5. Palo Alto, CA

Avg. listing price: $1,495,364
Median household income: $120,670
Pct. households $200,000+ income: 39.3%

In Palo Alto, 48.7% of adults have a graduate or professional degree — well more than four times the national rate of 10.3%. The city’s proximity to Stanford University, one of the top universities in the nation, may be partly the reason behind the city’s highly educated population. Among the companies headquartered in the city are Hewlett-Packard and Tesla Motors. The city is a large employer of highly skilled employees, as 25.3% of its workers are employed in professional, scientific and management occupations, well above the 10.4% of workers nationwide.

6. Los Gatos, CA

Avg. listing price: $1,444,214
Median household income: $120,971
Pct. households $200,000+ income: 37.5%

Los Gatos is one of several cities near the Los Altos on this list. Like these cities, Los Gatos likely benefits from the overall boom in the local real estate market, which currently has the lowest vacancy rate of all metro areas at just 1%. Currently, a number of unique properties are available in the city, including an 11,000 square feet property with an eight-stall horse barn and a garage that fits 12 cars listed at slightly under $13 million.

7. Rye, NY

Avg. listing price: $1,312,250
Median household income: $146,069
Pct. households $200,000+ income: 53.0%

The average listing price for a four-bedroom home in Rye is more than $1,300,000, or more-than $1 million above the U.S. average. Employees in the often high-paying finance and insurance industries accounted for a 27.8% of employed population in Rye in 2010, well above the 7% average rate nationwide. Among the properties available for sale is a five-bedroom, 7,446 square feet waterfront home for $12.9 million and a 34.2-acre plot of land for $19 million.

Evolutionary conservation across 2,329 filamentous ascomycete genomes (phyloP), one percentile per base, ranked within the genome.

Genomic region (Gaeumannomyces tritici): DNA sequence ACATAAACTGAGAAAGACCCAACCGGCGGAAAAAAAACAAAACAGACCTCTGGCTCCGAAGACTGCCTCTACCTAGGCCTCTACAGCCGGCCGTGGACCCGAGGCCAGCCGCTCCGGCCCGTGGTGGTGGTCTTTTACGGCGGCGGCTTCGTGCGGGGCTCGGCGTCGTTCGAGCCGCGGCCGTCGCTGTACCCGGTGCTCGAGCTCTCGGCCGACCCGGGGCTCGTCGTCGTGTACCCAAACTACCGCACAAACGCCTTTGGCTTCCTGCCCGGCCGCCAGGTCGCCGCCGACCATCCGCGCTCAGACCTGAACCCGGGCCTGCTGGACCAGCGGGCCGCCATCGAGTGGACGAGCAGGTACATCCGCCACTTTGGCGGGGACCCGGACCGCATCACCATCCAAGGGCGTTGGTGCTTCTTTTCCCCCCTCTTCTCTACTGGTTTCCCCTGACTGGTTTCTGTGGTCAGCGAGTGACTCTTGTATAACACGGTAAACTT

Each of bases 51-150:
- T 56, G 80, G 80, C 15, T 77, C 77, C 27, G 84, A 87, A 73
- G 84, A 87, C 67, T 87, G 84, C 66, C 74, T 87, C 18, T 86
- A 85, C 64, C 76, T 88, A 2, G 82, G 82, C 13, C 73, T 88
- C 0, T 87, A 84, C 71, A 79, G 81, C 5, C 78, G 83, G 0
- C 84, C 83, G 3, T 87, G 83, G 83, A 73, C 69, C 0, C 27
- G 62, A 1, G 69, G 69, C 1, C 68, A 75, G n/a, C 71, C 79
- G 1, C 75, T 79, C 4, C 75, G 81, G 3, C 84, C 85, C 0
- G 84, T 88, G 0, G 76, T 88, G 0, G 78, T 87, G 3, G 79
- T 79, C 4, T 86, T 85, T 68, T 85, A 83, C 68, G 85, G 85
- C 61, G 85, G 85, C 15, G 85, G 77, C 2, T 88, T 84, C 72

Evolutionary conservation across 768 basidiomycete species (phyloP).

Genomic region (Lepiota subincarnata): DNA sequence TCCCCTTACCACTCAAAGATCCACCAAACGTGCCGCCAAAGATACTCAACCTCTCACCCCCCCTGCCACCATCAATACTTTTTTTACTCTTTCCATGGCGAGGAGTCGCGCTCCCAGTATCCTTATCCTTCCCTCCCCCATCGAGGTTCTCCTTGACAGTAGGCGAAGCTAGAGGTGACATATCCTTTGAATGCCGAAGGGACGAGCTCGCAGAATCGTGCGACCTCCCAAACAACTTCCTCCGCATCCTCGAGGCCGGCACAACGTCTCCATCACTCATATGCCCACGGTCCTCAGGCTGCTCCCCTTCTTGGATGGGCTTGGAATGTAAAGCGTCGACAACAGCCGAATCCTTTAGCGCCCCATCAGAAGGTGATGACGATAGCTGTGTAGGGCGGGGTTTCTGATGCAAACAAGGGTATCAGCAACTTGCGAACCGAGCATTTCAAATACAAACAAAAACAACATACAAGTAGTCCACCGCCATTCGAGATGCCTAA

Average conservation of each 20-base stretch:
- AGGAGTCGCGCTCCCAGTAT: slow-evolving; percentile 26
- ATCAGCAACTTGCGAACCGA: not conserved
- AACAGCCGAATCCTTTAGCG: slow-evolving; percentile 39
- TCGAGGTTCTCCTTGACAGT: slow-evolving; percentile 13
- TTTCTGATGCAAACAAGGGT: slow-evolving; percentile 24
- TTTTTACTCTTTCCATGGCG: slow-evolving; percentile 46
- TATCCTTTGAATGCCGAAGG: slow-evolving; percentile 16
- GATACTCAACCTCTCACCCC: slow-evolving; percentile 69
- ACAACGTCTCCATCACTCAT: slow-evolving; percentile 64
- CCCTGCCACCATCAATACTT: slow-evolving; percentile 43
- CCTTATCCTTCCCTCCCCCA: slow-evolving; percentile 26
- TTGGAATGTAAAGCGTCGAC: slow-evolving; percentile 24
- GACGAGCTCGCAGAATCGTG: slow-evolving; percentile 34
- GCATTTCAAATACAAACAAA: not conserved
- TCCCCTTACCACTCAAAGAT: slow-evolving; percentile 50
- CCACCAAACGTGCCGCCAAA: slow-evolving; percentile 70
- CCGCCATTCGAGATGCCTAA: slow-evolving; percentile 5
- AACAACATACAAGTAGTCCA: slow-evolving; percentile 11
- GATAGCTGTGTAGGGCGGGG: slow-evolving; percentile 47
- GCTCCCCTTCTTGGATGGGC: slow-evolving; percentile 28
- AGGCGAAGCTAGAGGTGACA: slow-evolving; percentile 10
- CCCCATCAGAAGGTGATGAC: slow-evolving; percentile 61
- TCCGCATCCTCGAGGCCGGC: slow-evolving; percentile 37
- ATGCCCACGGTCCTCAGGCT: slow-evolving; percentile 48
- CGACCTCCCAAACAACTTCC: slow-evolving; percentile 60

8. Kailua, HI

Avg. listing price: $1,238,208
Median household income: $91,082
Pct. households $200,000+ income: 14.7%

Kailua is one of just two cities on this list not located in California. The Oahu Island city is 12 miles northeast of Honolulu, which had a vacancy rate of 2.7% — better than most areas but considerably worse than the other areas on the list. As of October, the median price per square foot for a home in the Honolulu area was $398, more than in any other metro except for San Francisco. A 3/4-acre plot of land, which includes 128 feet of beachfront, is currently for sale for $16 million in Kailua.

9. Carmel-by-the-Sea, CA

Avg. listing price: $1,232,167
Median household income: $74,489
Pct. households $200,000+ income: 18.7%

Carmel-by-the-Sea, a small coastal city in California, is well known for its former mayor, actor Clint Eastwood. Currently, the average four-bedroom, two-bathroom home in the city lists for more than four times the nationwide average listing price of $292,152. One house, despite being not much larger than 2,000 square feet, is currently listed for nearly $4.5 million.

10. San Carlos, CA

Avg. listing price: $1,230,880
Median household income: $110,929
Pct. households $200,000+ income: 30.3%

As of 2010, the median income of households in San Carlos was more than double the U.S. median of $51,914. Over 30% of households in San Carlos earned more than $200,000 per year, more than five times the national rate of 5.4%. Over a twelve-month period, ending in October, it had the nation’s highest median home price per square foot at $473 among all homes listed. In San Francisco, the median age of home inventory was just 45 days as of the third quarter of 2012, lower than in all but seven markets.

 

To get more information about 24/7 Wall St., the original article, or the data they analyzed … click here